Happily, some of that connective tissue — the kind called collagen — dissolves when subjected to heat. Tough cuts with lots of connective tissue — like pork shoulders or beef chuck roasts — do best, therefore, with low, slow cooking methods, like braising or slow roasting. Over time, the collagen melts and the meat becomes, quite literally, fall-apart tender. That’s why stews and braises can take hours on the stove.
Tougher cuts can also be ground — what we call “mechanical tenderization” — because grinding makes meat easier to chew. It’s why mother birds spit food into their babies’ mouths.
Naturally tender cuts — ribs, loins, all from the back of the animal — don’t need long cooking times because they’re already easy to chew. Beef stroganoff (see recipe), made with tenderloin or other tender cuts, is cooked just long enough to meld the flavors, and steaks and chops can be seared quickly and eaten at medium or rare doneness.
Finally, younger animals, because they haven’t lived long enough to develop their muscles, are more tender than their older counterparts. Veal more than beef. Lamb more than sheep. (And, for the coyotes in my audience, kittens and puppies more than cats and dogs.)
Got it? Now let’s go have some red, red meat.
Note: This recipe is based on one we teach our first-year culinary students at Kendall College. It’s one of my favorites. If you don’t want to shell out the dough for tenderloin, sirloin works just as well and tastes nearly as good.
Prep: 15 minutes
Cook: 15 minutes
Makes: 4 servings
2 tablespoons vegetable oil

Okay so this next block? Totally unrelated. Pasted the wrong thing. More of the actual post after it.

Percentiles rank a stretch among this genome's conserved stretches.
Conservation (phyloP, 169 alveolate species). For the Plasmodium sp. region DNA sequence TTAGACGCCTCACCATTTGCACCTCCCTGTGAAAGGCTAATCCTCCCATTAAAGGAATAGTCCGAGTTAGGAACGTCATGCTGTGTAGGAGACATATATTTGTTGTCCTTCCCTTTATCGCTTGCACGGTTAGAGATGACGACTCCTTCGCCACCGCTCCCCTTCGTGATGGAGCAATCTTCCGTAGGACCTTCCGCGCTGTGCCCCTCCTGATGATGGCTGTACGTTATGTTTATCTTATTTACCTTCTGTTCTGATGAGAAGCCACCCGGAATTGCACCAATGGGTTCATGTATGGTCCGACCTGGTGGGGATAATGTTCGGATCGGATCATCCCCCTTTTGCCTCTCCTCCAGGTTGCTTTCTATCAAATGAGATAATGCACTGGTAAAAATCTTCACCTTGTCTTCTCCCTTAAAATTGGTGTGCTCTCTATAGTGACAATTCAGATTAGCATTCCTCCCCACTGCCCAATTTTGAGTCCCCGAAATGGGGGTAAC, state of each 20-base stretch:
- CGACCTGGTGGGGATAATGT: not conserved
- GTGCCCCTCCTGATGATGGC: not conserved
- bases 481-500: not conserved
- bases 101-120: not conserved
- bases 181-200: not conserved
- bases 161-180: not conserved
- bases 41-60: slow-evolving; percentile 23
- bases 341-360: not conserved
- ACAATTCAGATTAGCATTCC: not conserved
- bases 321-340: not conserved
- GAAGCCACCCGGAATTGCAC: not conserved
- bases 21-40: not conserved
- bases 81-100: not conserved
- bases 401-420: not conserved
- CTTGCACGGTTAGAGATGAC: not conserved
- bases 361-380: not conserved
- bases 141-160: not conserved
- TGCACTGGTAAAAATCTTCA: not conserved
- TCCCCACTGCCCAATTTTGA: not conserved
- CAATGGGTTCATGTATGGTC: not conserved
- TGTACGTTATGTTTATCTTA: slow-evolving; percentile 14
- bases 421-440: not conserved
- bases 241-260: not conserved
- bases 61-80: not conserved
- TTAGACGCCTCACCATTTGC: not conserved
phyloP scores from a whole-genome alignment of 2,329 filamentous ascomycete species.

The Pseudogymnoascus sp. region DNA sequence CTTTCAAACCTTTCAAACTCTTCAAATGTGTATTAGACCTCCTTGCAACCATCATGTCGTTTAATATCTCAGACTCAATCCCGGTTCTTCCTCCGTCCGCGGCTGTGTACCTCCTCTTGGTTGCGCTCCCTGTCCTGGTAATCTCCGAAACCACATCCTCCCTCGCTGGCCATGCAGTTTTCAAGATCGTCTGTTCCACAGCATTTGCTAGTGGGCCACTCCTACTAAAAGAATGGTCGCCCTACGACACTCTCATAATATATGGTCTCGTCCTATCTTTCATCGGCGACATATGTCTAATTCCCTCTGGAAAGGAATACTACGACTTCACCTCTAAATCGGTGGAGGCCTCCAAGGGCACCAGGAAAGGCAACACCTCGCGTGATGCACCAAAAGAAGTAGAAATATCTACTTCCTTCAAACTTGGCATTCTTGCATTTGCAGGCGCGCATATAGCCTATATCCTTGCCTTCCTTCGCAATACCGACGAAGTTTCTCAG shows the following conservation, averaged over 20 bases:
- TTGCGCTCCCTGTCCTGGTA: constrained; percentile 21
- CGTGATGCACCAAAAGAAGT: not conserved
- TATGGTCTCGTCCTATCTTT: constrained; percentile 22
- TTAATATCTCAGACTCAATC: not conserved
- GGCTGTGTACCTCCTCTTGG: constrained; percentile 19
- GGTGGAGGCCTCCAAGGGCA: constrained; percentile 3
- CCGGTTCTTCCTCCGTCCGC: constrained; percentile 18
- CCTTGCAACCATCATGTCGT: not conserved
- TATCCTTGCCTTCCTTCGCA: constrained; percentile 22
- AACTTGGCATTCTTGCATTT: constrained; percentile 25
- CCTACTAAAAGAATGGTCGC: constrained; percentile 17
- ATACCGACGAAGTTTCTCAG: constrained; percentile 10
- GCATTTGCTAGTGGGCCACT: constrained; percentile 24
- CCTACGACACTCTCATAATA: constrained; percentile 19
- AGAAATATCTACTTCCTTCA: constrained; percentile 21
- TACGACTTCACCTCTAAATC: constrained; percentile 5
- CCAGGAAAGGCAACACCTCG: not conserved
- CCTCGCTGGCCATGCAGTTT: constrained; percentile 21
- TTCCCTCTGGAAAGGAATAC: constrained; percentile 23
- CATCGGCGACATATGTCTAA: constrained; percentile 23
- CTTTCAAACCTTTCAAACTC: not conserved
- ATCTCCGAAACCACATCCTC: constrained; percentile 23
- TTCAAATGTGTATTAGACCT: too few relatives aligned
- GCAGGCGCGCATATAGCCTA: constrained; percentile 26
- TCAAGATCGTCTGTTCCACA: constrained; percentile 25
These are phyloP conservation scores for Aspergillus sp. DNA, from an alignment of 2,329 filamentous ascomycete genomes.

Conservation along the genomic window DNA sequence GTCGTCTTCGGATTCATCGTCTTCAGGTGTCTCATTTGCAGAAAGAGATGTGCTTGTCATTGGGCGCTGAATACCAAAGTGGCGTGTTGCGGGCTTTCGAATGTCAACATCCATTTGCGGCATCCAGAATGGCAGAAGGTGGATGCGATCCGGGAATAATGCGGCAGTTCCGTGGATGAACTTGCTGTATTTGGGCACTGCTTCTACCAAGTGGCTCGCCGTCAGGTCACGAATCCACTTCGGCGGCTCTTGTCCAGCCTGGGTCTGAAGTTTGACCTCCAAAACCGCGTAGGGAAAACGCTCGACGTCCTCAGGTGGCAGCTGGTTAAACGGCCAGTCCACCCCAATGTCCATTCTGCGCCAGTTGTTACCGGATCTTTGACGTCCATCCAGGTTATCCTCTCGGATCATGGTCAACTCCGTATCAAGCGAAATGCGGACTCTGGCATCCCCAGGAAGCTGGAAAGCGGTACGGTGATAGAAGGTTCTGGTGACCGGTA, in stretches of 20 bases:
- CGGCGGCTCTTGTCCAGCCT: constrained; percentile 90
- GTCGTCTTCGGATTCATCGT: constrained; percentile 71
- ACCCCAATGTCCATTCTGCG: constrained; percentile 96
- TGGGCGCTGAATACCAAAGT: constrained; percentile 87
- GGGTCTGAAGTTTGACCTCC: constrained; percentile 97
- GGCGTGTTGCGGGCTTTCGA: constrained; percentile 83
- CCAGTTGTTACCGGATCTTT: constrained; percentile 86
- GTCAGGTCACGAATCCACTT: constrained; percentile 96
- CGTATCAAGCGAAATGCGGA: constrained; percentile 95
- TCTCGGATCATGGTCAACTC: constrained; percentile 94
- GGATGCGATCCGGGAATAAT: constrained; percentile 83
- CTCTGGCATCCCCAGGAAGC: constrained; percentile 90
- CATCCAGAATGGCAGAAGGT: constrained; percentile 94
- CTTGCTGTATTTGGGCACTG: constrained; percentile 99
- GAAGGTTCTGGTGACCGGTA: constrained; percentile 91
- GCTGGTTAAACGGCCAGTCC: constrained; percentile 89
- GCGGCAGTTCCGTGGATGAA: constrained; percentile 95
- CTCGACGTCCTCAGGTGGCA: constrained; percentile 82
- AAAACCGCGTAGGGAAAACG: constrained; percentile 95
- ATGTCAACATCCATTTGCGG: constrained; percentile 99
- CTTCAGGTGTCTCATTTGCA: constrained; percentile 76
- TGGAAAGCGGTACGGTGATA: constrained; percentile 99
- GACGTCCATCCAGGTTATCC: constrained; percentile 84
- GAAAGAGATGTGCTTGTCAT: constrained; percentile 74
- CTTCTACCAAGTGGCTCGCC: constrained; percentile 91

1 pound beef tenderloin or other naturally tender cut, sliced into bite-size pieces
1/2 small onion, diced
12 ounces medium white mushrooms, quartered, or small white mushrooms, whole
1 ounce brandy
11/2 to 2 cups brown sauce (see recipe)
1/4 cup sour cream
1/4 cup heavy cream
1/2 to 1 tablespoon Dijon mustard
1 tablespoon fresh dill, chopped
1 tablespoon fresh parsley, chopped
Salt and pepper to taste
8 ounces egg noodles, cooked, for serving
Place a large skillet over high heat. When hot, add just enough oil to cover the bottom of the pan. Add beef, and sear over high heat, stirring, until brown, 1–2 minutes. Transfer meat to a plate; reserve.
Add onion to the pan; saute until light brown, 1–2 minutes.
Add mushrooms; saute until dry and light brown, 1–2 minutes.
Off heat, pour in brandy. Carefully light it with a match. Place pan back over heat; stir until flames go out.
Add brown sauce, bring to a boil, then reduce heat and simmer, 5 minutes.
While sauce simmers, whisk together in a bowl the sour cream, heavy cream and mustard. Remove skillet from heat; whisk in sour cream mixture along with any accumulated juices from the meat.
Return pan to medium heat; bring sauce back to a simmer. Stir in cooked meat; reheat, about 1 minute. Stir in half the dill and parsley; season to taste with salt and pepper. Serve immediately over egg noodles, garnished with remaining dill and parsley.
Nutrition information per serving: 728 calories, 44 g fat, 18 g saturated fat, 185 mg cholesterol, 49 g carbohydrates, 6 g sugar, 33 g protein, 239 mg sodium, 3 g fiber
Prep: 10 minutes
Cook: 20 minutes
Makes: 11/2 to 2 cups
2 tablespoons butter
1/2 small onion, diced
1/4 carrot, peeled, diced
1/4 rib celery, diced
1 tablespoon tomato paste
21/2 tablespoons flour
21/2 cups beef broth
1 bay leaf
1/4 teaspoon dried thyme
4 sprigs parsley
Salt and pepper as needed
Melt butter in a small saucepan over medium high heat. When foam subsides, add onion, carrot and celery; cook, stirring, until lightly browned, 2–3 minutes.
Add tomato paste; cook, stirring, another minute.
Stir in flour; cook, stirring, until combined, about 30 seconds.
Whisk in beef broth, scraping bottom of pan to get up any stuck flour. Add bay leaf, thyme and parsley; bring to a boil, reduce heat and simmer, 20 minutes. Season to taste; strain, reserving liquid and discarding solids.
Nutrition information per tablespoon: 14 calories, 1 g fat, 1 g saturated fat, 3 mg cholesterol, 1 g carbohydrates, 0 g sugar, 0 g protein, 18 mg sodium, 0 g fiber